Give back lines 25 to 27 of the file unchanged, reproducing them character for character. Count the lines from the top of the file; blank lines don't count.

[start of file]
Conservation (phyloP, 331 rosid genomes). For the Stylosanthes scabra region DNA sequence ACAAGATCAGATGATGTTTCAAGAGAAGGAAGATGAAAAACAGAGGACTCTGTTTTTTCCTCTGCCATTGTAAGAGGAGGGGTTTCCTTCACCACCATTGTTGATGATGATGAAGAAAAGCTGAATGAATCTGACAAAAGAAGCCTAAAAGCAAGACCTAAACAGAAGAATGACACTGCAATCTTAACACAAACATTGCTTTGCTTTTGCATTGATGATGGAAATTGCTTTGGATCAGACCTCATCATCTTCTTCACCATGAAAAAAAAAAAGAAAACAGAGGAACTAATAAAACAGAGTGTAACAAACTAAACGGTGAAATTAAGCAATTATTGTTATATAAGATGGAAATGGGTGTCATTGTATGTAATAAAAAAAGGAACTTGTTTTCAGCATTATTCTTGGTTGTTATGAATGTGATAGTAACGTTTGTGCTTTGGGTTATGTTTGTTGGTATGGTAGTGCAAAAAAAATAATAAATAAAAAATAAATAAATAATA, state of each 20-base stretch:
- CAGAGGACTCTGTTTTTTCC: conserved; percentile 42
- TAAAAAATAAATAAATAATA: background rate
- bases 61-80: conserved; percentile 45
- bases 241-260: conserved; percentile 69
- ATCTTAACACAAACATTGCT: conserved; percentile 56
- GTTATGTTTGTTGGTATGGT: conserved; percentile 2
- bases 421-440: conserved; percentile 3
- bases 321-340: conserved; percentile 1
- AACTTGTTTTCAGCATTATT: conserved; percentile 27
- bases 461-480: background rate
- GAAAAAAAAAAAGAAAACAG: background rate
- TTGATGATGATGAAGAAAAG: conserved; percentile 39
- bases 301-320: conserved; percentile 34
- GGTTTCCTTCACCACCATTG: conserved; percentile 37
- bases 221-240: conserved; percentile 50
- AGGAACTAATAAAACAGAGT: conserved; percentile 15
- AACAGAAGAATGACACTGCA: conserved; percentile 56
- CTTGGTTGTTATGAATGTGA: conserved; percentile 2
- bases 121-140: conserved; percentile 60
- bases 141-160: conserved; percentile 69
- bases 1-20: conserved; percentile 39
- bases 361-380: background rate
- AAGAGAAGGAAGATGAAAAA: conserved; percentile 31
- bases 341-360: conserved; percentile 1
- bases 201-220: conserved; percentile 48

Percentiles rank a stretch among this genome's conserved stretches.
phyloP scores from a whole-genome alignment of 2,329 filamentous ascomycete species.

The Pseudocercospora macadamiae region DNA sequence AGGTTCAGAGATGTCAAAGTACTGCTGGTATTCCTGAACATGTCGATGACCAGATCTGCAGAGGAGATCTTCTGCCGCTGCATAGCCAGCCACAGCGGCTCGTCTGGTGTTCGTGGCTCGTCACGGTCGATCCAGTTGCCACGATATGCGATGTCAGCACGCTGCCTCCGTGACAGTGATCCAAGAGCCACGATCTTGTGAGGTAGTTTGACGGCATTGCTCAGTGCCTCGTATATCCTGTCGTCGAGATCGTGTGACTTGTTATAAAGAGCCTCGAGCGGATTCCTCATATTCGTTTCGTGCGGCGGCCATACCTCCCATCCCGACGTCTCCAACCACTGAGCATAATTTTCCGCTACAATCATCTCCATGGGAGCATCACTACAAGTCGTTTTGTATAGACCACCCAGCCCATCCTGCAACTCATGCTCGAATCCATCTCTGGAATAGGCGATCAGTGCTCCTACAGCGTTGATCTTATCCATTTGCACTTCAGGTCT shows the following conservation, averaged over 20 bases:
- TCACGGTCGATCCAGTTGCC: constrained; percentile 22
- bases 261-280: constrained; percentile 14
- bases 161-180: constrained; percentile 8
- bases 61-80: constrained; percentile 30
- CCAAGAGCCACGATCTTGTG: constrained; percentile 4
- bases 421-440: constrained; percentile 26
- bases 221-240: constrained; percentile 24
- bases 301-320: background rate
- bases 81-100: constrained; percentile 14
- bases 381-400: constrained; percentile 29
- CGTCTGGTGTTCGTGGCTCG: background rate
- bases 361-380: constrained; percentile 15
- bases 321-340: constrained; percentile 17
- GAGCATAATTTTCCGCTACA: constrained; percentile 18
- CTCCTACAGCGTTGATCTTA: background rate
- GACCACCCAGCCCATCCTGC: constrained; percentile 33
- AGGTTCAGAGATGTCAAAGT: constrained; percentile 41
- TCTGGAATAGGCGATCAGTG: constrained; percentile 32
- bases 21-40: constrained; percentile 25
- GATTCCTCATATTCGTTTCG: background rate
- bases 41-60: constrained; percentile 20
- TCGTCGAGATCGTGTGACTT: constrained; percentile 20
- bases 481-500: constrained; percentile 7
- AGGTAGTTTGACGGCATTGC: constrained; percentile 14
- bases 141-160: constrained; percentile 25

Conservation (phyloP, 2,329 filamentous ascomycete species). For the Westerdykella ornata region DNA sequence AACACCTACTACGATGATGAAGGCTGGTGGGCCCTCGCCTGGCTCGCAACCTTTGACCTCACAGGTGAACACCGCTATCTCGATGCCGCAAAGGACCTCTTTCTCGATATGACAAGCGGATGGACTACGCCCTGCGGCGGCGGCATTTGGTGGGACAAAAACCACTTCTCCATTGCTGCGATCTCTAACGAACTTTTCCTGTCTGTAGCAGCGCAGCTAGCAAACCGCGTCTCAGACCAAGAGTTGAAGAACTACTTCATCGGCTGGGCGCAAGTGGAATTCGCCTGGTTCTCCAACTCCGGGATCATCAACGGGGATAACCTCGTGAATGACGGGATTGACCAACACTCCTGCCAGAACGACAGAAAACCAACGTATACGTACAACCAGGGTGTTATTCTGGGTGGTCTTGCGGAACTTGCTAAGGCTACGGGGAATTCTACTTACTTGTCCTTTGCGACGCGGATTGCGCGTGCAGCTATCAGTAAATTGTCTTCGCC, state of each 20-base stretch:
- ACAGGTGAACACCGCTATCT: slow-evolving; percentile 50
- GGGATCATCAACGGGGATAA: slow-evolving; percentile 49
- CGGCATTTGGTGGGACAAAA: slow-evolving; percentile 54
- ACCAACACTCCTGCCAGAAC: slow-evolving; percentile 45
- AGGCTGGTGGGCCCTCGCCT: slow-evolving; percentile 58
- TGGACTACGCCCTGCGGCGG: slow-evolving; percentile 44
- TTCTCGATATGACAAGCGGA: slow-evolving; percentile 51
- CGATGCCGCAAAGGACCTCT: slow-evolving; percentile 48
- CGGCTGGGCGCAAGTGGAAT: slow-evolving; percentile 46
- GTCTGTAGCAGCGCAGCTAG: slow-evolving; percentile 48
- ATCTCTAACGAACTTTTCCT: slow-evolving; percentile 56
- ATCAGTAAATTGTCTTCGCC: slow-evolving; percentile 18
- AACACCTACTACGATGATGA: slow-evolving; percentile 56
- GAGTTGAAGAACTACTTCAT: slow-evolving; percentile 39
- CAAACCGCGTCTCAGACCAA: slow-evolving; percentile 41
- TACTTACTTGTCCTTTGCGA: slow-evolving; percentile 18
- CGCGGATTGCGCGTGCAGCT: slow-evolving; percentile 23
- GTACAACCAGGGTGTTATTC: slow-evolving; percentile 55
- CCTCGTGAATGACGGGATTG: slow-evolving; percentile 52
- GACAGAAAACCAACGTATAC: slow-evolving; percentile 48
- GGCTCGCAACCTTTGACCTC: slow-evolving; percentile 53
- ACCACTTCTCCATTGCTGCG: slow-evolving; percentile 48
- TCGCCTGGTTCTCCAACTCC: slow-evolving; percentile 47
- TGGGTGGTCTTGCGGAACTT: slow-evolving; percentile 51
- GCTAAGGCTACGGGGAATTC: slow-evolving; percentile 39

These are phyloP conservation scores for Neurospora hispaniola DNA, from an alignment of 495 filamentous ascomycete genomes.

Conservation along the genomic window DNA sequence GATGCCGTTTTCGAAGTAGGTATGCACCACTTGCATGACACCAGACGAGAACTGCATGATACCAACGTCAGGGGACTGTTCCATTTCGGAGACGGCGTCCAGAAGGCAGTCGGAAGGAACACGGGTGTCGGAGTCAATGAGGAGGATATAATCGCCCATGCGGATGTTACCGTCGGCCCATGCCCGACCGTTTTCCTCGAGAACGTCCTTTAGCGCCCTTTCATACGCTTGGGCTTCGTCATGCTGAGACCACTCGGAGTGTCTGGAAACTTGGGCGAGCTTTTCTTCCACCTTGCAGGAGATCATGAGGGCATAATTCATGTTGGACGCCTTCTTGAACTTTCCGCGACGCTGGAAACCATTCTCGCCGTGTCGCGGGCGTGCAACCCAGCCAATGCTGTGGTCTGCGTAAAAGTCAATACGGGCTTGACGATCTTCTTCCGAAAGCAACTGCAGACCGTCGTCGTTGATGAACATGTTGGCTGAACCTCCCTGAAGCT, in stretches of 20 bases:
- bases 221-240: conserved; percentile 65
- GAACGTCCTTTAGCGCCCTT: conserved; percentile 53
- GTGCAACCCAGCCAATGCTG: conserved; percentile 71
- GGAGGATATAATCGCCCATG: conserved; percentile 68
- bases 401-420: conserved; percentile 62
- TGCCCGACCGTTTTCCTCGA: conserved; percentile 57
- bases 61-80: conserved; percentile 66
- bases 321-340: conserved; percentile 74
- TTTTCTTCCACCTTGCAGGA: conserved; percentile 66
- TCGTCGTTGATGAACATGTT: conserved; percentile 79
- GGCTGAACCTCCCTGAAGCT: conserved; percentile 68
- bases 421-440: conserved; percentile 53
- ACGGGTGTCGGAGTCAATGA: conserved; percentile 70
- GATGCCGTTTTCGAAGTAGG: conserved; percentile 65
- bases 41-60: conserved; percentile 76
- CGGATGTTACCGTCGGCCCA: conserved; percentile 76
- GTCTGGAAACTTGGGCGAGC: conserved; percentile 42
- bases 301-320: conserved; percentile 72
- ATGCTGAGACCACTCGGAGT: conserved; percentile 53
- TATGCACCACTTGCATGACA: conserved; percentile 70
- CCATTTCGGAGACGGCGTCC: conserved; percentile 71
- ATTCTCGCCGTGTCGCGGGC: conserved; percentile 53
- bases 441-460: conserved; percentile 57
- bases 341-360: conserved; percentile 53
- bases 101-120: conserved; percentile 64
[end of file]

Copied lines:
- bases 341-360: conserved; percentile 1
- bases 201-220: conserved; percentile 48

Percentiles rank a stretch among this genome's conserved stretches.